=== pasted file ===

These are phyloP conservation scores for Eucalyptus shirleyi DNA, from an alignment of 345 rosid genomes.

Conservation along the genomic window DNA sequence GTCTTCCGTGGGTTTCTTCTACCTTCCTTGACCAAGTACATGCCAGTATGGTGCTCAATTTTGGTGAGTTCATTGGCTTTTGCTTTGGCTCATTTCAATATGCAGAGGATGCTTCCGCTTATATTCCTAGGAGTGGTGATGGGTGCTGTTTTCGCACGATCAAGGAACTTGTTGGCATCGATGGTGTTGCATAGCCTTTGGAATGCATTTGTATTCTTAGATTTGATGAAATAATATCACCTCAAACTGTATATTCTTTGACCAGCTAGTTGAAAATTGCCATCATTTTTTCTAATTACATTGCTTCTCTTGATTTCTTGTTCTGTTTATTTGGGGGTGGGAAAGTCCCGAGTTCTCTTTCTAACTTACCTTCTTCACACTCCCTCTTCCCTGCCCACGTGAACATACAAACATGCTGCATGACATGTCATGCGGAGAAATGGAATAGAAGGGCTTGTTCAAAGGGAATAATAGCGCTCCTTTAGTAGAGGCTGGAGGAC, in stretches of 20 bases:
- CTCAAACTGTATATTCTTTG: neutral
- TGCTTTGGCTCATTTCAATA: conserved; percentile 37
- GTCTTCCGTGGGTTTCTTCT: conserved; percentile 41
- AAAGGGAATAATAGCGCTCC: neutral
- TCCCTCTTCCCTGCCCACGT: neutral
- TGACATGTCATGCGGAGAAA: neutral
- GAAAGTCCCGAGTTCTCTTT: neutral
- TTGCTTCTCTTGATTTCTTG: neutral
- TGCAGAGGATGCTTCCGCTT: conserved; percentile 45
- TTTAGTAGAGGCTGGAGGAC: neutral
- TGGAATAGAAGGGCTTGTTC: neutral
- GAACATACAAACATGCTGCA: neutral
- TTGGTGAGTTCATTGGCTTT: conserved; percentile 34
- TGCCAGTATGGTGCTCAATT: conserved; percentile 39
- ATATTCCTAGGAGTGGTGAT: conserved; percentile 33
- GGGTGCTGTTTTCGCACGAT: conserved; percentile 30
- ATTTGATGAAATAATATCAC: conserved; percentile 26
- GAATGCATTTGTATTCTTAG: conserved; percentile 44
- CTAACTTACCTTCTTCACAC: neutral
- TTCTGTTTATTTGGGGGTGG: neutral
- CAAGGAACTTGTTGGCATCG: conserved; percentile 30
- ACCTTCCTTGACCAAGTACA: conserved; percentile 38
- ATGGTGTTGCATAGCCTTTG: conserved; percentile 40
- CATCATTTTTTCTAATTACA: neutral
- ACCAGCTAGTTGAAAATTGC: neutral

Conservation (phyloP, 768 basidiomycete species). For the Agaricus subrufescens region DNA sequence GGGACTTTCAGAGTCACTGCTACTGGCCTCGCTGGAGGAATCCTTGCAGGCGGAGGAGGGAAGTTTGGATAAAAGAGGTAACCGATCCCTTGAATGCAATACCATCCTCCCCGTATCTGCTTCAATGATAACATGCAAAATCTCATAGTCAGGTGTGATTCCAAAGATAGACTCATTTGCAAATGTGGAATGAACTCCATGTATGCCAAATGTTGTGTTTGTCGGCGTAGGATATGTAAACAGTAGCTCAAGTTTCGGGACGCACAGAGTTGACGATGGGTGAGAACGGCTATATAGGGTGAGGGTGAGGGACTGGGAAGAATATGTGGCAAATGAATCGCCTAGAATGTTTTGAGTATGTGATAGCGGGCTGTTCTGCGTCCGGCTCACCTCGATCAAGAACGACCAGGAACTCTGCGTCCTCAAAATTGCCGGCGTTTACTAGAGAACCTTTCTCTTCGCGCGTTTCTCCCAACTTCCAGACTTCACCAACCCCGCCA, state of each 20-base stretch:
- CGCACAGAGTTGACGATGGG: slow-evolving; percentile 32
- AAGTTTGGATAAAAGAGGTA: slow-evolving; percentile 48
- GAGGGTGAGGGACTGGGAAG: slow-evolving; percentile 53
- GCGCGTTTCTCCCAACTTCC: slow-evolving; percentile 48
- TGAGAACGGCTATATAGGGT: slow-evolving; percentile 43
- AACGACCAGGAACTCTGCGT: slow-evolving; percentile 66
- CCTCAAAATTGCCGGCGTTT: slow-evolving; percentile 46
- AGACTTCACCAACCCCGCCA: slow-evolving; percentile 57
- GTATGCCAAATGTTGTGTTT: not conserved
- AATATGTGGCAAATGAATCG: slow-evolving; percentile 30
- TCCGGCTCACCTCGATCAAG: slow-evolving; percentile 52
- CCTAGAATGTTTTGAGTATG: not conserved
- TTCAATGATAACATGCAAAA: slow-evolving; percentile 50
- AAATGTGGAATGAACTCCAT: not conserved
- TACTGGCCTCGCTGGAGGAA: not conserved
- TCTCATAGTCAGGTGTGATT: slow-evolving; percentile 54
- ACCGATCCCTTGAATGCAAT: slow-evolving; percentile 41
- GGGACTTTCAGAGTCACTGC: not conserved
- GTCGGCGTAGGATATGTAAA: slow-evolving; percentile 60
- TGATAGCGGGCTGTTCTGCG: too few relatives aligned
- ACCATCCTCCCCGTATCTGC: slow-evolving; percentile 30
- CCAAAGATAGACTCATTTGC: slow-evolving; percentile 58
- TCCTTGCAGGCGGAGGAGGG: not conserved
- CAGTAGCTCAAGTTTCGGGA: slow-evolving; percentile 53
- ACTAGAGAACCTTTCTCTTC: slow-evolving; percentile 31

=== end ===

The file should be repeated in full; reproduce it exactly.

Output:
These are phyloP conservation scores for Eucalyptus shirleyi DNA, from an alignment of 345 rosid genomes.

Conservation along the genomic window DNA sequence GTCTTCCGTGGGTTTCTTCTACCTTCCTTGACCAAGTACATGCCAGTATGGTGCTCAATTTTGGTGAGTTCATTGGCTTTTGCTTTGGCTCATTTCAATATGCAGAGGATGCTTCCGCTTATATTCCTAGGAGTGGTGATGGGTGCTGTTTTCGCACGATCAAGGAACTTGTTGGCATCGATGGTGTTGCATAGCCTTTGGAATGCATTTGTATTCTTAGATTTGATGAAATAATATCACCTCAAACTGTATATTCTTTGACCAGCTAGTTGAAAATTGCCATCATTTTTTCTAATTACATTGCTTCTCTTGATTTCTTGTTCTGTTTATTTGGGGGTGGGAAAGTCCCGAGTTCTCTTTCTAACTTACCTTCTTCACACTCCCTCTTCCCTGCCCACGTGAACATACAAACATGCTGCATGACATGTCATGCGGAGAAATGGAATAGAAGGGCTTGTTCAAAGGGAATAATAGCGCTCCTTTAGTAGAGGCTGGAGGAC, in stretches of 20 bases:
- CTCAAACTGTATATTCTTTG: neutral
- TGCTTTGGCTCATTTCAATA: conserved; percentile 37
- GTCTTCCGTGGGTTTCTTCT: conserved; percentile 41
- AAAGGGAATAATAGCGCTCC: neutral
- TCCCTCTTCCCTGCCCACGT: neutral
- TGACATGTCATGCGGAGAAA: neutral
- GAAAGTCCCGAGTTCTCTTT: neutral
- TTGCTTCTCTTGATTTCTTG: neutral
- TGCAGAGGATGCTTCCGCTT: conserved; percentile 45
- TTTAGTAGAGGCTGGAGGAC: neutral
- TGGAATAGAAGGGCTTGTTC: neutral
- GAACATACAAACATGCTGCA: neutral
- TTGGTGAGTTCATTGGCTTT: conserved; percentile 34
- TGCCAGTATGGTGCTCAATT: conserved; percentile 39
- ATATTCCTAGGAGTGGTGAT: conserved; percentile 33
- GGGTGCTGTTTTCGCACGAT: conserved; percentile 30
- ATTTGATGAAATAATATCAC: conserved; percentile 26
- GAATGCATTTGTATTCTTAG: conserved; percentile 44
- CTAACTTACCTTCTTCACAC: neutral
- TTCTGTTTATTTGGGGGTGG: neutral
- CAAGGAACTTGTTGGCATCG: conserved; percentile 30
- ACCTTCCTTGACCAAGTACA: conserved; percentile 38
- ATGGTGTTGCATAGCCTTTG: conserved; percentile 40
- CATCATTTTTTCTAATTACA: neutral
- ACCAGCTAGTTGAAAATTGC: neutral

Conservation (phyloP, 768 basidiomycete species). For the Agaricus subrufescens region DNA sequence GGGACTTTCAGAGTCACTGCTACTGGCCTCGCTGGAGGAATCCTTGCAGGCGGAGGAGGGAAGTTTGGATAAAAGAGGTAACCGATCCCTTGAATGCAATACCATCCTCCCCGTATCTGCTTCAATGATAACATGCAAAATCTCATAGTCAGGTGTGATTCCAAAGATAGACTCATTTGCAAATGTGGAATGAACTCCATGTATGCCAAATGTTGTGTTTGTCGGCGTAGGATATGTAAACAGTAGCTCAAGTTTCGGGACGCACAGAGTTGACGATGGGTGAGAACGGCTATATAGGGTGAGGGTGAGGGACTGGGAAGAATATGTGGCAAATGAATCGCCTAGAATGTTTTGAGTATGTGATAGCGGGCTGTTCTGCGTCCGGCTCACCTCGATCAAGAACGACCAGGAACTCTGCGTCCTCAAAATTGCCGGCGTTTACTAGAGAACCTTTCTCTTCGCGCGTTTCTCCCAACTTCCAGACTTCACCAACCCCGCCA, state of each 20-base stretch:
- CGCACAGAGTTGACGATGGG: slow-evolving; percentile 32
- AAGTTTGGATAAAAGAGGTA: slow-evolving; percentile 48
- GAGGGTGAGGGACTGGGAAG: slow-evolving; percentile 53
- GCGCGTTTCTCCCAACTTCC: slow-evolving; percentile 48
- TGAGAACGGCTATATAGGGT: slow-evolving; percentile 43
- AACGACCAGGAACTCTGCGT: slow-evolving; percentile 66
- CCTCAAAATTGCCGGCGTTT: slow-evolving; percentile 46
- AGACTTCACCAACCCCGCCA: slow-evolving; percentile 57
- GTATGCCAAATGTTGTGTTT: not conserved
- AATATGTGGCAAATGAATCG: slow-evolving; percentile 30
- TCCGGCTCACCTCGATCAAG: slow-evolving; percentile 52
- CCTAGAATGTTTTGAGTATG: not conserved
- TTCAATGATAACATGCAAAA: slow-evolving; percentile 50
- AAATGTGGAATGAACTCCAT: not conserved
- TACTGGCCTCGCTGGAGGAA: not conserved
- TCTCATAGTCAGGTGTGATT: slow-evolving; percentile 54
- ACCGATCCCTTGAATGCAAT: slow-evolving; percentile 41
- GGGACTTTCAGAGTCACTGC: not conserved
- GTCGGCGTAGGATATGTAAA: slow-evolving; percentile 60
- TGATAGCGGGCTGTTCTGCG: too few relatives aligned
- ACCATCCTCCCCGTATCTGC: slow-evolving; percentile 30
- CCAAAGATAGACTCATTTGC: slow-evolving; percentile 58
- TCCTTGCAGGCGGAGGAGGG: not conserved
- CAGTAGCTCAAGTTTCGGGA: slow-evolving; percentile 53
- ACTAGAGAACCTTTCTCTTC: slow-evolving; percentile 31